The planet burns, the bills get higher; the workers strike and here we are waiting to be told by fewer than 200,000 Tories who our next prime minister will be. We’ve recorded the hottest day ever in the UK, and we’re also living through some of the oddest. What we can be sure of is that neither of the no hopeful Tory leadership candidates has what it takes to solve the problems of the day. Actually, it seems that neither of them really wants to.
On September 5th, the winner will be announced, and at this stage, it seems likely that it will be Liz Truss. She has modelled herself on Thatcher, and despite being the continuity Boris candidate, she has successfully presented herself as the change she thinks the Tories want. Which means evoking the ghost of Thatcher in style rather than substance. Sunak has done the opposite. He has presented himself as the essence of New Right policy and, for his trouble, has been labelled a centrist and (largely because of the pandemic furlough scheme) a one-nation Tory. What you see isn’t what you get. The Tories are often critical of the left ‘wanting to take the country back to the 1970s’ but they also suffer from a lack of forward thinking.
Let’s assume that Truss will win. The autumn of discontent could be so much more spectacular than the summer. She will enjoy a small honeymoon period. The right-wing press will applaud her. Labour will be mocked for still having a man as leader, and rightly so. For the party of equality to be beaten on this three times over is utterly embarrassing. But the honeymoon will be brief. The divisions in the Tory party are marked. Truss has made commitments in the campaign that she will have to start to deliver. Meanwhile, the economic hardship people are suffering gets worse by the day. On top of the commitments made recently, the government still has a manifesto from 2019 to deliver and this will haunt Truss, particularly the policy to level up parts of the country.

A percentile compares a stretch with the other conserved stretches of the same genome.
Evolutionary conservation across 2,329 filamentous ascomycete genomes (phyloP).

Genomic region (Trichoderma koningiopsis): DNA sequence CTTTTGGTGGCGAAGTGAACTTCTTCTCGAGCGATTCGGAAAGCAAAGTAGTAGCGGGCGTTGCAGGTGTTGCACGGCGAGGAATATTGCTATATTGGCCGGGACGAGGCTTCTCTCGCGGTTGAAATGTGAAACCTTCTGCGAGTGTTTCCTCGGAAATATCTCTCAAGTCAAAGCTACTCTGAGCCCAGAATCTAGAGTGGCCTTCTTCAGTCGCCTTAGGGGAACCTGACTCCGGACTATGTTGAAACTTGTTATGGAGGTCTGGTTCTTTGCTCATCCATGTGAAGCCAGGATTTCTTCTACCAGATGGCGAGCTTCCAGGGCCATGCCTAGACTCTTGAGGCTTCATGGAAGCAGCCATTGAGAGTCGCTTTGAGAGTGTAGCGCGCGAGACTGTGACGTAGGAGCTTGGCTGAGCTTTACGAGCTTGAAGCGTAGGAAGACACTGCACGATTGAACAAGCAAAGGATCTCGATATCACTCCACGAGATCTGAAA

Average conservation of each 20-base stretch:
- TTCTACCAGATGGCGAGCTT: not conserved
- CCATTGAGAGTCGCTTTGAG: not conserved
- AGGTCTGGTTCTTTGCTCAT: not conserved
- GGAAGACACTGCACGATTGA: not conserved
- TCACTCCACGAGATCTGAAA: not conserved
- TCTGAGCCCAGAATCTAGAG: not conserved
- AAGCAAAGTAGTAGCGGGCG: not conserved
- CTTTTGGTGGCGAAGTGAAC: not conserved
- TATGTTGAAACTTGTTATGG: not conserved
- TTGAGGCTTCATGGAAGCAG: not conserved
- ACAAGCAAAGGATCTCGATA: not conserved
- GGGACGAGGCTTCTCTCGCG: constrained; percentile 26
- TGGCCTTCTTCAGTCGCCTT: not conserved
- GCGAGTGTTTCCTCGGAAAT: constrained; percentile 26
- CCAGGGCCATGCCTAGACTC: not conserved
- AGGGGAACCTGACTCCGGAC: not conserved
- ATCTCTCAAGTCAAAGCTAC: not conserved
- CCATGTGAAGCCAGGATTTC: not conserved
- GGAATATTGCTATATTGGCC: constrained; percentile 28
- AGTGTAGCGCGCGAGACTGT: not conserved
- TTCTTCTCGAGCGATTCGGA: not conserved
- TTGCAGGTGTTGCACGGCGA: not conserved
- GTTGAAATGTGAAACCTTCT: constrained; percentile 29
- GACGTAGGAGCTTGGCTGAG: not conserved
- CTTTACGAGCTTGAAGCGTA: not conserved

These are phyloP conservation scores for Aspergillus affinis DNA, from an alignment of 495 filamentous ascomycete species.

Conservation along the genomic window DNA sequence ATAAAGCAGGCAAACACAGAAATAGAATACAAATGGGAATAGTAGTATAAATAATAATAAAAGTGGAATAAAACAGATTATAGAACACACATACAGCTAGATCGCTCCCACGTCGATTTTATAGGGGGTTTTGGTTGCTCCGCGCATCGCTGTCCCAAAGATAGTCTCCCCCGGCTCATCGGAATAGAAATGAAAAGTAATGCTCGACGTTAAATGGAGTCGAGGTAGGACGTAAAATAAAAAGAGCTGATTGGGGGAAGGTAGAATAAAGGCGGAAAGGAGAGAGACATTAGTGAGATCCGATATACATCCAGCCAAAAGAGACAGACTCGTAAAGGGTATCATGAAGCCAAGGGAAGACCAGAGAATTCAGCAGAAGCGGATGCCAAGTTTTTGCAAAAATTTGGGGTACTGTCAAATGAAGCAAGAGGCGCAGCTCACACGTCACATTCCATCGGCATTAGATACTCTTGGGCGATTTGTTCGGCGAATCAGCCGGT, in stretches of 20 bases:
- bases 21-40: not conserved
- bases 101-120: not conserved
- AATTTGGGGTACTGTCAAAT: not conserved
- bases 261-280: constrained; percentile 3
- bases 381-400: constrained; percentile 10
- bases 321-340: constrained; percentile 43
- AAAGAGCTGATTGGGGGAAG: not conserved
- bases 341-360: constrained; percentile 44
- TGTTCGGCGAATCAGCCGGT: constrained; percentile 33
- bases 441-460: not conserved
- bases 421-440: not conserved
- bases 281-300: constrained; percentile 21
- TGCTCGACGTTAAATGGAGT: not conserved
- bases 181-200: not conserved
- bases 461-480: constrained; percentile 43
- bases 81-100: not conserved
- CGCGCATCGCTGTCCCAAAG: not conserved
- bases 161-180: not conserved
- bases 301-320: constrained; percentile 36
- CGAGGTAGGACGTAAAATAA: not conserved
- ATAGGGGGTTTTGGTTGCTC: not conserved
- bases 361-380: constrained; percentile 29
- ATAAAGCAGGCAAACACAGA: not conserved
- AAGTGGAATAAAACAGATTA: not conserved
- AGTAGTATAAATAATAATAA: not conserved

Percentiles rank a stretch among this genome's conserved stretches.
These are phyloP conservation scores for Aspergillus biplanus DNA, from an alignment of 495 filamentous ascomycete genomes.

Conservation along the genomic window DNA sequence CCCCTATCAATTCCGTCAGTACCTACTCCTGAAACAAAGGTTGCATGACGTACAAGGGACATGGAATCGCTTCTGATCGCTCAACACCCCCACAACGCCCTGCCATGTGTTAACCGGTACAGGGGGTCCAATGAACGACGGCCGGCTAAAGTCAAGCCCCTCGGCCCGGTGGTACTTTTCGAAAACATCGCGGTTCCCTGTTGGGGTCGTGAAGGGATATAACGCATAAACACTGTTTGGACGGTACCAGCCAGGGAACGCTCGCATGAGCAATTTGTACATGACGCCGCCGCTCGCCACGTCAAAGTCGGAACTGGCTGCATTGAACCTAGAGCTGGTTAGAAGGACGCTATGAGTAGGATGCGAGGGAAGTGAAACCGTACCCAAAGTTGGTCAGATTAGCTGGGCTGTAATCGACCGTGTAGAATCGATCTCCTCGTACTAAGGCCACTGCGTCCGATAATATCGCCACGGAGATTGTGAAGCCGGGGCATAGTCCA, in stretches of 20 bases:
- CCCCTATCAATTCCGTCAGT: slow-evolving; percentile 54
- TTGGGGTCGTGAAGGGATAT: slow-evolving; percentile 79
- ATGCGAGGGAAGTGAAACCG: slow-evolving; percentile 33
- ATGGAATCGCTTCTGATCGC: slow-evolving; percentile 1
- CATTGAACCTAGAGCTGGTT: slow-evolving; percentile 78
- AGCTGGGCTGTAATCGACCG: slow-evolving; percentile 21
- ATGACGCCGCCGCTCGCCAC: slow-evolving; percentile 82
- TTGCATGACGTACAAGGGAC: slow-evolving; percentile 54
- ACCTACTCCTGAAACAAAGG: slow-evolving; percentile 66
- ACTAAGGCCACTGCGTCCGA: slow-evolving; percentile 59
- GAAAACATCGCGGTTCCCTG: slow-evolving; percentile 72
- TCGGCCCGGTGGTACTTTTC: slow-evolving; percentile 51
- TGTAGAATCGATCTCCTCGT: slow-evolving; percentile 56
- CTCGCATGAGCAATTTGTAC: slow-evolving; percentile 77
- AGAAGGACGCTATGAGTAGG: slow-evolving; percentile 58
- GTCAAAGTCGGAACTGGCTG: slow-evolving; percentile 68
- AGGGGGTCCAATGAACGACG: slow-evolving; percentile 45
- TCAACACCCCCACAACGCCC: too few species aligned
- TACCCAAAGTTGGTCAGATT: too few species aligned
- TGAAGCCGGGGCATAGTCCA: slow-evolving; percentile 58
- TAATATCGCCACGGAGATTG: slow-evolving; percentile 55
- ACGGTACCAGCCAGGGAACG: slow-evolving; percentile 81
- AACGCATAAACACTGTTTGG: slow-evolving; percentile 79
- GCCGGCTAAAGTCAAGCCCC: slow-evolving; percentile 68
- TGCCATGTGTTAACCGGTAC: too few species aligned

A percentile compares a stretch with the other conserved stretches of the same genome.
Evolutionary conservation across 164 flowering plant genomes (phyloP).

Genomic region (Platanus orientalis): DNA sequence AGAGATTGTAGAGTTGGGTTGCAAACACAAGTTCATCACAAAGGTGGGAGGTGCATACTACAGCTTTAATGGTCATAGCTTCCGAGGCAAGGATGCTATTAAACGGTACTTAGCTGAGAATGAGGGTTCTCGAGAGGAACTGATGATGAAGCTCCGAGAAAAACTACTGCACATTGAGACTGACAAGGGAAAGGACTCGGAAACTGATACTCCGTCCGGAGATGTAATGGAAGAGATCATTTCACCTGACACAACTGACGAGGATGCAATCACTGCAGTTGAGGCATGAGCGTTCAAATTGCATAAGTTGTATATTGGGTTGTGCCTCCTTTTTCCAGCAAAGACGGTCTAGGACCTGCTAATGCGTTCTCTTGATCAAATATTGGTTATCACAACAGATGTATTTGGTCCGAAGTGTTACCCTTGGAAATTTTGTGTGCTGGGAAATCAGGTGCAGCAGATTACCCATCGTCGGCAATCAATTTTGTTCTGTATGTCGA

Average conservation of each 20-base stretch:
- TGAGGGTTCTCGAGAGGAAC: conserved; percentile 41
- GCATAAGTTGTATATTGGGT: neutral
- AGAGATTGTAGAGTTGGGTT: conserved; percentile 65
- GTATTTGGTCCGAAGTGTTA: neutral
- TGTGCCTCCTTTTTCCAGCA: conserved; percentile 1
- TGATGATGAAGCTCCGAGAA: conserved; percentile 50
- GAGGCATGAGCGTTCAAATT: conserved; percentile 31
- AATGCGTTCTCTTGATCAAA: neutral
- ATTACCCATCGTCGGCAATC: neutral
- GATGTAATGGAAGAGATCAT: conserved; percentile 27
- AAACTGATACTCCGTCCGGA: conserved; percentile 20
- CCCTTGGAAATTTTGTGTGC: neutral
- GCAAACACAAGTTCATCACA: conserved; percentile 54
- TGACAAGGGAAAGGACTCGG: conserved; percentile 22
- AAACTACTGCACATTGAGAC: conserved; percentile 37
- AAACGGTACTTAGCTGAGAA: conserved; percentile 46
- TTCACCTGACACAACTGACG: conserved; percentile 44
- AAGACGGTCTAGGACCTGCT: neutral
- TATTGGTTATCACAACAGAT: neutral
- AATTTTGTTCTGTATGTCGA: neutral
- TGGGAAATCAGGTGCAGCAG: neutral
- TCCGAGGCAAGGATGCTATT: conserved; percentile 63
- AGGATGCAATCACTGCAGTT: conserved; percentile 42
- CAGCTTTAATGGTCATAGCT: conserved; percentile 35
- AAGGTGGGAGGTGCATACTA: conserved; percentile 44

A budget is planned for November but bring it forward a few weeks and you have an ‘emergency budget’, good for showing people that you are in control / bad for showing people that there’s an emergency going on. Who would be Chancellor to deliver this budget? How much will Truss want to move away from the Johnson years? How will the Johnson supporters take that, considering that they’ve supported her? The divisions will show quickly. There will also be a party conference to get through and the inevitable calls for a general election and the new leader to prove her worth at the ballot box.
The people take a starring role in all this drama. The political class have clearly no clue how many people are feeling. The Don’t Pay campaign on energy bills is gathering pace, the strikes are increasing, and the calls for public ownership of railways and energy firms are rising. The official opposition is lacklustre in response. Always behind the public, never leading. We should be grateful because they would, given the opportunity, lead us all down the path of compromise rather than rebellion and victory. Keir Starmer proves, at every opportunity, that he is not really a politician. He has little instinct for it and what instinct he has steers him to proclaim dull and meaningless phrases he seems to think are policies. A desire for economic growth is not a policy. Being pragmatic over strikes is not a policy, and what on earth does it mean?
In a few weeks, we will have a government unwilling to solve our problems and an opposition unable to take advantage of that. It will be down to the people to force the issue. Money saving expert, Martin Lewis, has been warning of civil disobedience for months. The Don’t Pay campaign is exactly what he means. Civil disobedience can go further though. If things don’t hot up by the end of the summer, then surely the autumn?
Image by Don’t Pay.